The state Environmental Improvement Board on Monday approved a petition by the Santa Fe-based nonprofit New Energy Economy, calling for a state-only cap on greenhouse gas emissions.
By a 4-1 vote, the board adopted what amounts to a backup plan if the New Mexico Environment Department’s cap-and-trade plan doesn’t get off the ground. Last month, the board approved the NMED’s regulation proposing that the state participate in a regional cap-and-trade program with other states and Canadian provinces.
The state Environmental Improvement Board on Monday approved a petition by the Santa Fe-based nonprofit New Energy Economy
The NEE plan, originally to take effect in 2012, calls for businesses and industries in the electric and gas and oil sectors that emit 25,000 metric tons or more of carbon dioxide to start reducing emissions by 3 percent a year. It would only take effect if the state’s plan fails or if a federal emissions regulation is not forthcoming.
Under a board amendment, the NEE rule would take effect Jan. 1, 2013, or six months after the NMED rule is no longer in force, whichever date is later. The rule would sunset if a regional or federal emissions reduction is put in place. If that’s not the case, it would expire in 10 years after the effective date.
“This (the NEE rule) is that measure that’s out there that if all things go wrong, this is still in place,” board member Gregory Green said. “Our state needs to move forward.”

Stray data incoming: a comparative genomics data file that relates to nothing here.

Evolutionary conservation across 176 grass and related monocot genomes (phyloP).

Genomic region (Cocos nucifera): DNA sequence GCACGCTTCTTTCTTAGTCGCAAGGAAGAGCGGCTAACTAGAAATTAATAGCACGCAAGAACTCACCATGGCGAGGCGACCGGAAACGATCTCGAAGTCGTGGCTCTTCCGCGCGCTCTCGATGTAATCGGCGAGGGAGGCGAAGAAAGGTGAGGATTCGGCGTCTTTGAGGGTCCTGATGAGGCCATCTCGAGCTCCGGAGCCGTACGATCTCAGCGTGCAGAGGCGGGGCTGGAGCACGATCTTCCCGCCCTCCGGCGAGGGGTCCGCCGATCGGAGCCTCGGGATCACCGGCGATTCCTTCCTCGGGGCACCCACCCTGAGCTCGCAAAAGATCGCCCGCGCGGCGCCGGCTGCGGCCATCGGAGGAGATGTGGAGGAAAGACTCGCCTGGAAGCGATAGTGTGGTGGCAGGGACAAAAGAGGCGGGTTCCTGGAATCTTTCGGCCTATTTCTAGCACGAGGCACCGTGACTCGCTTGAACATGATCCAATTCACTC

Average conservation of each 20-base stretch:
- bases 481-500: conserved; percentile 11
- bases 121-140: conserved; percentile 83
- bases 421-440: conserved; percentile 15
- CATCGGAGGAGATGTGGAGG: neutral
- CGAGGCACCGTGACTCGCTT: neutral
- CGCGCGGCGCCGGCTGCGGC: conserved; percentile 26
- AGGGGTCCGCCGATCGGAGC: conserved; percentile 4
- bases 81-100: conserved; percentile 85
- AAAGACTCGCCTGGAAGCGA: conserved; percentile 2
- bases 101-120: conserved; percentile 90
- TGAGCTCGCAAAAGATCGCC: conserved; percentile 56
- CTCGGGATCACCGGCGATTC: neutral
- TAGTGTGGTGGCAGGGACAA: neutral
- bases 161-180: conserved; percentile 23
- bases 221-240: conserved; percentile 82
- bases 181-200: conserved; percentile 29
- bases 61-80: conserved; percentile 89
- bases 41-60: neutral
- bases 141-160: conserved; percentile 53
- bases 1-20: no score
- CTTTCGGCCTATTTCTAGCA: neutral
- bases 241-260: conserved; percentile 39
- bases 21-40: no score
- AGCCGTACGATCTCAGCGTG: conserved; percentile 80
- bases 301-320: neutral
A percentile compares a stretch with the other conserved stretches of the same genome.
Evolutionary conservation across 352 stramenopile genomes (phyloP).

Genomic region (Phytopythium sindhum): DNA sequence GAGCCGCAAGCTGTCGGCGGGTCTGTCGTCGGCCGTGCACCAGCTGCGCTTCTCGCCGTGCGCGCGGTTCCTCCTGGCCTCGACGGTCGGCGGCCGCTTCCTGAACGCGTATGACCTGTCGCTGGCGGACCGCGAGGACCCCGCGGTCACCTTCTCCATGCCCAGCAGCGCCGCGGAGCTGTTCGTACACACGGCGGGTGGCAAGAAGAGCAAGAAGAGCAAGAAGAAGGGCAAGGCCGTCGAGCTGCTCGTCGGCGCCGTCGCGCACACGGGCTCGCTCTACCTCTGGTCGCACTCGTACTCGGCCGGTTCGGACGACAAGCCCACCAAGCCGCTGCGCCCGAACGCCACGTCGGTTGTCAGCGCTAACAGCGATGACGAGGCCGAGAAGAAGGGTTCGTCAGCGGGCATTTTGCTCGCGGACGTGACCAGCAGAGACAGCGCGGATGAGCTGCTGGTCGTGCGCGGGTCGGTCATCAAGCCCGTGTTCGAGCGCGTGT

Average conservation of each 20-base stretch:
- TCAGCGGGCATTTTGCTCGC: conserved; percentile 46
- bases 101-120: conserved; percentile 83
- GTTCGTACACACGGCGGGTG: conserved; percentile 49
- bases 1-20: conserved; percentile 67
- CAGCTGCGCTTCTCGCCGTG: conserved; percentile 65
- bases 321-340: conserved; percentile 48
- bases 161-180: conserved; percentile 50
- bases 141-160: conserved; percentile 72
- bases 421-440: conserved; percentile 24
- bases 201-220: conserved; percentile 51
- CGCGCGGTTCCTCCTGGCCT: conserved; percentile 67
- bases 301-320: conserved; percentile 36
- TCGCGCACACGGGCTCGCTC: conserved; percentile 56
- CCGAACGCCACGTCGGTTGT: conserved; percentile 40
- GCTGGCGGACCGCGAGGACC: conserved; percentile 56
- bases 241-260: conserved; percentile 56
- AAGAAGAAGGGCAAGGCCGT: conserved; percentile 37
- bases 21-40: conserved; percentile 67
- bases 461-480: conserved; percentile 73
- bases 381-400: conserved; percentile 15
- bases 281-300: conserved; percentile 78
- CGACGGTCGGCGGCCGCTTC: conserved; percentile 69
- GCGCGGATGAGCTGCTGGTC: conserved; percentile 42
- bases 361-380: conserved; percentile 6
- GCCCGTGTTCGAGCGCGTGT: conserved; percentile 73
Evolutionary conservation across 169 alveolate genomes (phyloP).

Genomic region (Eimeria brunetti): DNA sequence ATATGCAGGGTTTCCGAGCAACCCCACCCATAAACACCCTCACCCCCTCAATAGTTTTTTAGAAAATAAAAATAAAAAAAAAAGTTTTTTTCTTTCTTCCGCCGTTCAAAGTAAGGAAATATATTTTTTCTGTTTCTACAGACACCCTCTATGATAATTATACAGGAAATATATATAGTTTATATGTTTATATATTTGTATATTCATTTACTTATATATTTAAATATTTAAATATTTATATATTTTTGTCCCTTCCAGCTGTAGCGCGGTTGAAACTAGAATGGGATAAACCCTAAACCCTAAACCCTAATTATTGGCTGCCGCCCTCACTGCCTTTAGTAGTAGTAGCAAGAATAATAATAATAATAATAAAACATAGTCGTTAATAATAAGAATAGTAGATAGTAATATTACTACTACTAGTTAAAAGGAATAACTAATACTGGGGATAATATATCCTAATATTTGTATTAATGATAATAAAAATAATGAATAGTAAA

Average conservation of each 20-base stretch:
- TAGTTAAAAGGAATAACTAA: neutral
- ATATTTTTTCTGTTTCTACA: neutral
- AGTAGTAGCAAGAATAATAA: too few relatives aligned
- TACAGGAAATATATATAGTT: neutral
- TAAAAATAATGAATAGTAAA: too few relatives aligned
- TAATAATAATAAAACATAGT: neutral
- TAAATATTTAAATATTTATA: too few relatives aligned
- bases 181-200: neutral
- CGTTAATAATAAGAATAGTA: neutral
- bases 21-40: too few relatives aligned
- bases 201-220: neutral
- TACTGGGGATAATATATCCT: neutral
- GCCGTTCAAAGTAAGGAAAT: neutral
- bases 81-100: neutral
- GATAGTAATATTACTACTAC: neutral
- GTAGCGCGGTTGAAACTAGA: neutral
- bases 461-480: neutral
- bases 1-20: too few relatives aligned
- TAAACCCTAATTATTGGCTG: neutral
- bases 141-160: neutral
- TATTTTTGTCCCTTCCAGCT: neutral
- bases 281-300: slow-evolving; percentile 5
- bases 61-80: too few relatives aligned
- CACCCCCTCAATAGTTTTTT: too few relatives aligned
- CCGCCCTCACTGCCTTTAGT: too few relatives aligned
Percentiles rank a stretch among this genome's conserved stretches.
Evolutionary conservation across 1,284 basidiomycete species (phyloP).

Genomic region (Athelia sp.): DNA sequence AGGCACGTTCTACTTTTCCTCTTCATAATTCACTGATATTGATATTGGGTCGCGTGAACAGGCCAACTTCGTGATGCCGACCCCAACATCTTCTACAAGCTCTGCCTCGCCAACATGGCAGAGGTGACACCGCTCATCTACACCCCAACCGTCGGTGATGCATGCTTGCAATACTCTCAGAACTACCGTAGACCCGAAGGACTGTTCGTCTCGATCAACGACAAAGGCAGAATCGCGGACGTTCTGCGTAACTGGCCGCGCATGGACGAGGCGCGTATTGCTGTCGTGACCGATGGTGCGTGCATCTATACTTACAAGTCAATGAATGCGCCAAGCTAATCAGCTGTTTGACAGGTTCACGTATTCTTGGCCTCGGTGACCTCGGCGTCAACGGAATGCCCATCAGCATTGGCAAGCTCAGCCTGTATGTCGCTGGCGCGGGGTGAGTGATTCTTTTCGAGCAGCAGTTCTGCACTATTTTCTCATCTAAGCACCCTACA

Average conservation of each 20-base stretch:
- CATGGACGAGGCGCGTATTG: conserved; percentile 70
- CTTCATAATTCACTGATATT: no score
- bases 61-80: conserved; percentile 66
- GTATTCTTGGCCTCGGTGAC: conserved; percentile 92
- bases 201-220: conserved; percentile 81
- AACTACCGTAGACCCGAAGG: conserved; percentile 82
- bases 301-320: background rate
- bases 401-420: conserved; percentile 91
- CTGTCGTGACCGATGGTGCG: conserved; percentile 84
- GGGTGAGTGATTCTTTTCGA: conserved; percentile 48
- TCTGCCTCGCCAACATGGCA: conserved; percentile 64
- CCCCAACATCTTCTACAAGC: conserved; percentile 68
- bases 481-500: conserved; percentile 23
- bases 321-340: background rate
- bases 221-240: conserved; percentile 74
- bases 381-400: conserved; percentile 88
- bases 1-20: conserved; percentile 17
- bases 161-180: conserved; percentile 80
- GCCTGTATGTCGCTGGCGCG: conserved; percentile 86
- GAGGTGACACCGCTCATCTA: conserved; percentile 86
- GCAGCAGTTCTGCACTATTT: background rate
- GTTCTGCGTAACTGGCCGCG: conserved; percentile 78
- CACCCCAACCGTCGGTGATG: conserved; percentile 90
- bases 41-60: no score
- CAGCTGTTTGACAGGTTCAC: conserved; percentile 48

The NMED plan would allow regulated sources to reduce emissions by 2 percent a year, starting in 2012. It also would allow them to buy “allowances” from companies able to reduce emissions more than the requirement called for, or to buy offsets, to comply with the law. Business and industry groups opposed to the rule have threatened to challenge the board’s decision.
The board spent much of Monday afternoon trying to mesh the time frames with the NMED rule to avoid having competing rules on the books.
“We put the effective date so far out, I’m not concerned (about) going back and forth,” board chair Gay Dillingham said.
Under the NEE rule, regulated companies that couldn’t reach the reduction requirements could buy offsets from unregulated state companies that are able to reduce greenhouse gas emissions. There is a $50-per-metric-ton cap on what a company would be required to spend to reduce emissions, with $1 added each subsequent year. The rule provides an “off-ramp” for any company that could demonstrate the cost of compliance affects its “financial integrity.”
Board member Leland Gould voted against the measure, saying he believes most of the state’s citizenry opposes it and that any regulation that causes a competitive disadvantage for companies in New Mexico is unfair. In addition to Green and Dillingham, James Gollin and Abbas Ghassemi voted in favor.